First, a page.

b. “Expect some negatives on your credit report for about 18 months. Mark you [sic] calendar 12months ahead, when that day comes, pull a credit report on yourself from all three of the agencies and send them to us. Because we changed the terms and conditions of the contract and made it more favorable for you we are able to get the negatives removed and your credit report cmTected.”

According to the FTC the company collected their fees by front-loading the agreement. “Defendants collected their fees as a portion of the monthly payments, front-loading the fees. For many consumers, more than half of their monthly payment went towards Defendants’ fees. For consumers who were in the program longer than eighteen months, Defendants also charged a $49 monthly “maintenance fee.”

And after all of the sales pitch and promises, the FTC alleges consumers received very little in the way of actual performance.

“To the extent Defendants negotiated a settlement on behalf of a consumer, they rarely, if ever, negotiated settlements with all of a consumer’s creditors.

Even when Defendants succeeded in negotiating a settlement on a consumer’s account, the amount Defendants agreed to pay was, in many instances, significantly higher than 30% to 70% of the amount owed to the creditor at the time the consumer enrolled in Defendants’ program. Instead, Defendants agreed to pay the full amount owed, in installments over the course of a few months. Moreover, because Defendants always instmcted consumers to cease paying their creditors upon enrollment, the total amount of the debt was usually higher than the amount the client owed the creditor at the time he or she enrolled in the program.

Following any such settlement agreement with a creditor, Defendants immediately sent a letter or email to the consumer, infonning him that the account was “resolved.” In many instances, however, Defendants failed to make all of the settlement’s payments to the creditor. In numerous instances, the creditor then sued, or re-sued, the consumer for failure to pay on the “resolved” debt.

When consumers learned that Defendants had not resolved their accounts, they frequently requested a refund. Defendants then created multiple obstacles to prevent and/or delay consumers’ refund requests. Defendants required clients to file a form that cancelled the contract in order to seek the retmn of any money, regardless of whether the consumer had paid all of the money owed as set forth in their Debt Calculator. In addition, the consumers had to file a notarized Revocation of the Power of Attorney form and a notarized Revocation of the Assignment of Debt for for each account enrolled in the program.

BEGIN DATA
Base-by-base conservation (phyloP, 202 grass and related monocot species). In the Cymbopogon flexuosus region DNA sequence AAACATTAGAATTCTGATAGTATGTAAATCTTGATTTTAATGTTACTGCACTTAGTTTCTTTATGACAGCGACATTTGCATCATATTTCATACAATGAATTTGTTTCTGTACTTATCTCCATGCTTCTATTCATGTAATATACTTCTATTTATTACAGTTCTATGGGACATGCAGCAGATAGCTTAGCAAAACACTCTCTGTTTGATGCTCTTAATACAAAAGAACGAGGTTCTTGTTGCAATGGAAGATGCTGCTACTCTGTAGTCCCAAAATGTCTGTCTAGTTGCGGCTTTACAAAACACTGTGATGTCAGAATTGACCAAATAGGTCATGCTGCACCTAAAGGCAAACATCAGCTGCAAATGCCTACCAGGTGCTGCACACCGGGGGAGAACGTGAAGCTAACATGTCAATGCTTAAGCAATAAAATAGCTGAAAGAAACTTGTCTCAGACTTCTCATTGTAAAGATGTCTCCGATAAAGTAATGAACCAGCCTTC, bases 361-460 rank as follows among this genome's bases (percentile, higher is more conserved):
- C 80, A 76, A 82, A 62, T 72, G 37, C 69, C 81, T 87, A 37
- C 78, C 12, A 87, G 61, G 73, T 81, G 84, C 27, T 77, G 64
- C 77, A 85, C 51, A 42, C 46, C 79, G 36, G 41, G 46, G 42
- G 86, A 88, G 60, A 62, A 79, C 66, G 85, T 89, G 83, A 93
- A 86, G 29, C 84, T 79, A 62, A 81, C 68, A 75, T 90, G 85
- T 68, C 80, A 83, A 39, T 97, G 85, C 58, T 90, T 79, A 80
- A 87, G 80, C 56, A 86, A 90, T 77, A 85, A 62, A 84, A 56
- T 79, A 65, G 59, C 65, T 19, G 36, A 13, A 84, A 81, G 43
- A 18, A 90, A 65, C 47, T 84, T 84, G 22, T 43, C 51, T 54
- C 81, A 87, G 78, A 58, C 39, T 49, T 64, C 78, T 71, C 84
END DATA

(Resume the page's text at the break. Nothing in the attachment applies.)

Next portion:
Even after consumers submitted all of these fonns, and Defendants told them in emails and over the phone that a refund was forthcoming, in numerous instances, consumers received no refunds.

After weeks of waiting, without response to their emails or receipt of a refund, some frustrated clients submitted complaints to their states’ attorneys general or the Better Business Bureau, and Defendants again represented to these agencies and organizations that a refund was forthcoming. In numerous instances, however, Defendants failed to return any money to consumers.

Regardless of whether Defendants resolved any of a consumer’s debts, in many instances, Defendants kept all the money given to them by that consumer, including money eannarked for the consumer’s Creditor Fund/Settlement Account.”

Not only did the company allegedly ignore refund requests, they also inflamed matters by providing crap customer service. “Despite Defendants’ promises to provide “honest and informative advice” and “outstanding customer service,” Defendants often failed to answer or even acknowledge consumers’ telephone calls and emails. Instead, consumers who wanted to know which accounts, if any, were resolved and how much money remained in their Creditor Fund/Settlement Account, had difficulty obtaining any accurate information from Defendants.”

In the end, the FTC paints a picture that consumer significantly lost out when working with the enterprise. The FTC says, “As a result of Defendants’ actions, many consumers who retained Defendants’ services for the purpose of improving their financial situation experienced such a substantial increase in their debt that they lost their homes, had their wages garnished, lost their entire retirement savings and/or filed for protection under the bankruptcy laws.”

I’m sure this will end like many other cases, in a settlement where the majority of the judgment will be forgiven because the Defendants will claim to be too broke to pay. Is that too cynical?

FTC Goes After DebtPro123 for General Debt Relief Bullshit
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About Steve Rhode

Steve Rhode
Steve Rhode is the Get Out of Debt Guy and has been helping good people with bad debt problems since 1994. You can learn more about Steve, here.